Runtime Configuration

config.exs & sys.config

There are differences in how you approach runtime configuration of your application when using releases vs regular Mix projects. You still use your config.exs, but there are caveats which apply:

  • With releases, at runtime there is no longer any Mix project information, as your application is indistinguishable from any other Erlang application. This means your application should never use anything from the Mix.* namespace.
  • Related to the above, it is not possible to use Mix tasks, generally speaking, you can include the :mix application in a release, but whether it works is uncertain at best, due to the fact that Mix is designed to be used in conjunction with the Mix project structure, and with a mix.exs available. Neither of which are true in releases.
  • With Mix projects, your configuration is evaluated at runtime, so you can use functions such as System.get_env/1 to conditionally change configuration based on the runtime environment. With releases, config.exs is evaluated at build time, and converted to a sys.config file. Using functions like System.get_env/1 will result in incorrect configuration. Instead, you must configure your application so that if you need to fetch environment information at runtime, you can do so. See the Configuration Conventions section below for more information.

Configuration Conventions

It is a common convention within the Elixir community to handle a {:system, "VAR"} tuple which indicates to the application being configured that it should use System.get_env/1 to fetch that configuration value. This convention can be expanded to also accept a {:system, "VAR", default} tuple so that you can provide sane defaults if the variable is not set in the environment.

This convention is so valuable, that I’ve provided a Config module below, which you can drop into your application, and use in place of Application.get_env/2, and it will seamlessly handle both of the conventions above for you. I’ve used it now in a number of applications, and have found it to make my life much easier. I have considered making it a library on Hex, or adding it to distillery, but it is so simple, that a simple gist seems more useful.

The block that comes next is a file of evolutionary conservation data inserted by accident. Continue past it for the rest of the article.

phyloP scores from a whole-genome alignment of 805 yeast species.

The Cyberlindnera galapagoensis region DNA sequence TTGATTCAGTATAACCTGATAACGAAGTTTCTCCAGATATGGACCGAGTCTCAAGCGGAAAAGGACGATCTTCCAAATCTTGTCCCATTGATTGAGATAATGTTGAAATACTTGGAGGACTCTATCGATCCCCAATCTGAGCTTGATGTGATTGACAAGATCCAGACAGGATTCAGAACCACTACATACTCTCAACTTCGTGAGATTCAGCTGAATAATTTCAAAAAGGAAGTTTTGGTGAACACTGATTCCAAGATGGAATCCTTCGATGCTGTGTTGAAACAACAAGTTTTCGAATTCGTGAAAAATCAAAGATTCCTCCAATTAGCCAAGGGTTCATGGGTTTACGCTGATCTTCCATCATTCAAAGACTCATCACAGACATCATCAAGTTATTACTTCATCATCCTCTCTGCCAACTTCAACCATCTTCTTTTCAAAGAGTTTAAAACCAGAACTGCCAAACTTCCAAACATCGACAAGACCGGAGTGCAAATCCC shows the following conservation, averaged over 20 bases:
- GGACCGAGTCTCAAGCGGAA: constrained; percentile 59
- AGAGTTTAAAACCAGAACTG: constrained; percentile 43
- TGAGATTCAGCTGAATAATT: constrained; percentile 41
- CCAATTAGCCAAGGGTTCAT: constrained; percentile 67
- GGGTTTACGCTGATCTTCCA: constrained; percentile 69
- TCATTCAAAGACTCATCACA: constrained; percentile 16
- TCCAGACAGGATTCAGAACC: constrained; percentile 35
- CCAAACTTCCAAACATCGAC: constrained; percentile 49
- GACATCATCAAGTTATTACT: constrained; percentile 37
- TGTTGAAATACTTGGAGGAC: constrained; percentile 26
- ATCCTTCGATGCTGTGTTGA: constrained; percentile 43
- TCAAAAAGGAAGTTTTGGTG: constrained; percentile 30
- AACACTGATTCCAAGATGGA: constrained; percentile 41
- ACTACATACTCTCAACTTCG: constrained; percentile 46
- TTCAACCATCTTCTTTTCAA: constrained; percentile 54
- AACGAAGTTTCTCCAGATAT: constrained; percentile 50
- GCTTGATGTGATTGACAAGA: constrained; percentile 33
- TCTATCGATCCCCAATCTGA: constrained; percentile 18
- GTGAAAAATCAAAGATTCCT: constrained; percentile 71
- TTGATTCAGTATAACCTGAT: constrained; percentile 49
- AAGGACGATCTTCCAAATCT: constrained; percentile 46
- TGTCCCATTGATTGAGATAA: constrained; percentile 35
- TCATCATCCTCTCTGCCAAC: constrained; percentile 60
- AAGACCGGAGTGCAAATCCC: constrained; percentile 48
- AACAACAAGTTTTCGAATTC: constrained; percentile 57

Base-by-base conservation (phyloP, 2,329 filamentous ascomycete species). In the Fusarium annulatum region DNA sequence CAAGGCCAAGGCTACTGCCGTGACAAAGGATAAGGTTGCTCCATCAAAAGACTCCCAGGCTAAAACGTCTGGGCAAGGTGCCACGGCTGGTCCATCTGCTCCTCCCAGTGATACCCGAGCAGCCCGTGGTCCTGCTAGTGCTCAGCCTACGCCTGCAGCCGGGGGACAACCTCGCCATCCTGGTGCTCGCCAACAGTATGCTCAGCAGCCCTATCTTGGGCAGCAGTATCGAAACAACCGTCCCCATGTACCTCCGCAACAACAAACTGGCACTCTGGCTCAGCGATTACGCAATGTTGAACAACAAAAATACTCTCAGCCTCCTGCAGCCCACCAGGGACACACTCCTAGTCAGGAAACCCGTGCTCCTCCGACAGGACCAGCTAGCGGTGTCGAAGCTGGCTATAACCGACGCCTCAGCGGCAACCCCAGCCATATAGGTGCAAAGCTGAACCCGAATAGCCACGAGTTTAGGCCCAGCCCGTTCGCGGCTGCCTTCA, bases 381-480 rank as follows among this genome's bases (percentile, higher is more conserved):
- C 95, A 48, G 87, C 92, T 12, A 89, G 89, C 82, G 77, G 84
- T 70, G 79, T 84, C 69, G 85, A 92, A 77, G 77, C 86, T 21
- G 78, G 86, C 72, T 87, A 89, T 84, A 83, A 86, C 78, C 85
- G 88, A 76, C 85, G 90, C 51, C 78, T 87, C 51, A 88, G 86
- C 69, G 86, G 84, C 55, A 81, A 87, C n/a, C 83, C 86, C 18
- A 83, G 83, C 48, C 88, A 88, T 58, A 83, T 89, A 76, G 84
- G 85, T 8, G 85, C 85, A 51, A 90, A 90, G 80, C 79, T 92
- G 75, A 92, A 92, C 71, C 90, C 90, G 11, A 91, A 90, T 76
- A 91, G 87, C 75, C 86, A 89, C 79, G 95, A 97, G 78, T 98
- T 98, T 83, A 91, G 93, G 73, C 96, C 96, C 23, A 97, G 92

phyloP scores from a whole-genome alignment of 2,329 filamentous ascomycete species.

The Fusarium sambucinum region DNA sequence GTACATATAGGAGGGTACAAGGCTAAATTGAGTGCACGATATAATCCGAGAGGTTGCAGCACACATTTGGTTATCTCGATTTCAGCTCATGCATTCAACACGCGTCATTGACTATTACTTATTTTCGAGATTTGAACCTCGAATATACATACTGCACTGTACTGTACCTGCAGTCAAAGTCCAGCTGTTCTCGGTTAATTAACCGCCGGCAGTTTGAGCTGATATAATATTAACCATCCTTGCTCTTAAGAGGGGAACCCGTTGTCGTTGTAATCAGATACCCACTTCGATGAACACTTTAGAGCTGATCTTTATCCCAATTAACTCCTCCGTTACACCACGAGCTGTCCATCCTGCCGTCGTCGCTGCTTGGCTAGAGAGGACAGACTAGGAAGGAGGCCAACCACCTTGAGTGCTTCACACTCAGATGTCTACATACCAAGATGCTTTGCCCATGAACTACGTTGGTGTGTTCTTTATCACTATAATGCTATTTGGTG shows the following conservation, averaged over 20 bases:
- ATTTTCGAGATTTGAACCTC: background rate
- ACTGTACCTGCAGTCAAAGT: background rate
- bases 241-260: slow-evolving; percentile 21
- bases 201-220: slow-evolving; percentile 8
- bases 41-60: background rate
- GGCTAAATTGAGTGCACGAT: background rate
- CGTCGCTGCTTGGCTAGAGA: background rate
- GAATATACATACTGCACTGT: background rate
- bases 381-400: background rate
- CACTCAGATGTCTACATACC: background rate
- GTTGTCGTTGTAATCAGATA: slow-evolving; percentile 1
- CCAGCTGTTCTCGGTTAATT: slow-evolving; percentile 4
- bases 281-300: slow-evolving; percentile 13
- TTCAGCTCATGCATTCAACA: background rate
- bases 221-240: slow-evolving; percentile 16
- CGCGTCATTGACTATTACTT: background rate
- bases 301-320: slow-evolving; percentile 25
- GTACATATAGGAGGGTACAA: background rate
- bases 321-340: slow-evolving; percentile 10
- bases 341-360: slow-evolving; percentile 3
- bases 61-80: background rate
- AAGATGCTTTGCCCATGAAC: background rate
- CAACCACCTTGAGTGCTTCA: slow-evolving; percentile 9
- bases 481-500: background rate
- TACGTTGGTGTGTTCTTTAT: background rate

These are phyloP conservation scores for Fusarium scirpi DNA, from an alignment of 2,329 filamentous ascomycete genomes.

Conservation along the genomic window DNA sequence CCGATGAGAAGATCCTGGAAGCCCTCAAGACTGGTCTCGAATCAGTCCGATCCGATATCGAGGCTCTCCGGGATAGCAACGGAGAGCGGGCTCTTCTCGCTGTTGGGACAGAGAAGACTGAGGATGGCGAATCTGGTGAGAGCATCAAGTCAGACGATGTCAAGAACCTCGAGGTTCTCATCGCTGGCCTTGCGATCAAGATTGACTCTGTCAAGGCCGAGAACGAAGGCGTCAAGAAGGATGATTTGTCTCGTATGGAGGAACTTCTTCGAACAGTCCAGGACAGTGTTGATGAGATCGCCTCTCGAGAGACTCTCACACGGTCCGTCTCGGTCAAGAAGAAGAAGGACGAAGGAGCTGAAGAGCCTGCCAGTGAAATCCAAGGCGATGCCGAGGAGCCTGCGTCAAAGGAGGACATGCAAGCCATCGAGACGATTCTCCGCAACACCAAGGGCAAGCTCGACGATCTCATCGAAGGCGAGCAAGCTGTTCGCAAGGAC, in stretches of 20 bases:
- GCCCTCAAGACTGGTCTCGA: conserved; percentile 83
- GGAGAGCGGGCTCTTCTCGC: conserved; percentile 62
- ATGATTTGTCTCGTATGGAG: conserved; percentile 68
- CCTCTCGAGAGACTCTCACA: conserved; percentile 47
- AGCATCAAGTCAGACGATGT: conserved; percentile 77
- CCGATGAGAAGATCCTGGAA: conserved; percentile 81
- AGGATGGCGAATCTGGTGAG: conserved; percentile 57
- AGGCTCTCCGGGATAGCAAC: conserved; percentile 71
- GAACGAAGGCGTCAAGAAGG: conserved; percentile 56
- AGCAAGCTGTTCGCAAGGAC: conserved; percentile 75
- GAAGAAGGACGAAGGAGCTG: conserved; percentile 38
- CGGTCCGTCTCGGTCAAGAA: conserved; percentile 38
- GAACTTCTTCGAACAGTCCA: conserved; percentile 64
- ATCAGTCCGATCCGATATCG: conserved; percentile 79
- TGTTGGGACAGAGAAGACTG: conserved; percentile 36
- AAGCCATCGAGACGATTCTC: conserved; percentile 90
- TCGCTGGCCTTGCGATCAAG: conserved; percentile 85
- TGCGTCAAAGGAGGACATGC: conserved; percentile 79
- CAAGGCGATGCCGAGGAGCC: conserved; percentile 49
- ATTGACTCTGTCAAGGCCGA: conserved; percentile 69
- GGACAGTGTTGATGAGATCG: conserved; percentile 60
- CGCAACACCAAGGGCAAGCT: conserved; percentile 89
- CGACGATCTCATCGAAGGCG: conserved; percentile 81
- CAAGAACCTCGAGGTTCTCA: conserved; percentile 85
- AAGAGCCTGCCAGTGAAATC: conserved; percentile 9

See config.ex for the implementation.

If you still want to use it as Hex package, take look at confex.

Configuration Tools

It may be the case that you are providing release packages to end users, who will need to configure the application. These end users may even be your own internal ops team. They may or may not be familiar with Erlang terms, and thus sys.config is a very poor configuration experience. In these situations you may want to consider an alternative configuration tool I wrote, called conform. It was designed specifically for use with releases, and with ease of use for end-users as the ultimate goal.

As a developer, you define a schema which maps simple configuration settings contained in an init-style .conf file, into the specific structures required for your application’s configuration. To see an example of what these look like, take a look here.

When you deploy your application, users simply modify the .conf file as needed, and run the release, conform handles converting the configuration into runtime configuration for the release using the schema, and you can access that configuration via Application.get_env/2 as usual.


This file is how you configure the Erlang runtime for your release. By default, it sets up the VM in distributed mode with the name set to <release_name>@, and the cookie set to <release_name>. This is how we are able to remote shell to the node once it’s started.

For a complete list of flags you can use in vm.args, see here.

However, as is often the case, you may want to dynamically configure the name of the node (when clustering) and/or the cookie (for security), as well as other settings based on values provided via environment variables. You can do so by setting REPLACE_OS_VARS=true and then using ${VAR_NAME} in the vm.args file.

If you are uncertain where the default vm.args is located, you may find it under releases/<version>/vm.args.

You may also provide your own config directory where your custom vm.args, sys.config, and potentially other configuration files will be loaded from, by setting RELEASE_CONFIG_DIR=path/to/files. By default this will be set to the root directory of the release, i.e. the folder to which you extracted the tarball. If vm.args or sys.config cannot be found in RELEASE_CONFIG_DIR, it will fall back to using the ones under the releases/<version> directory.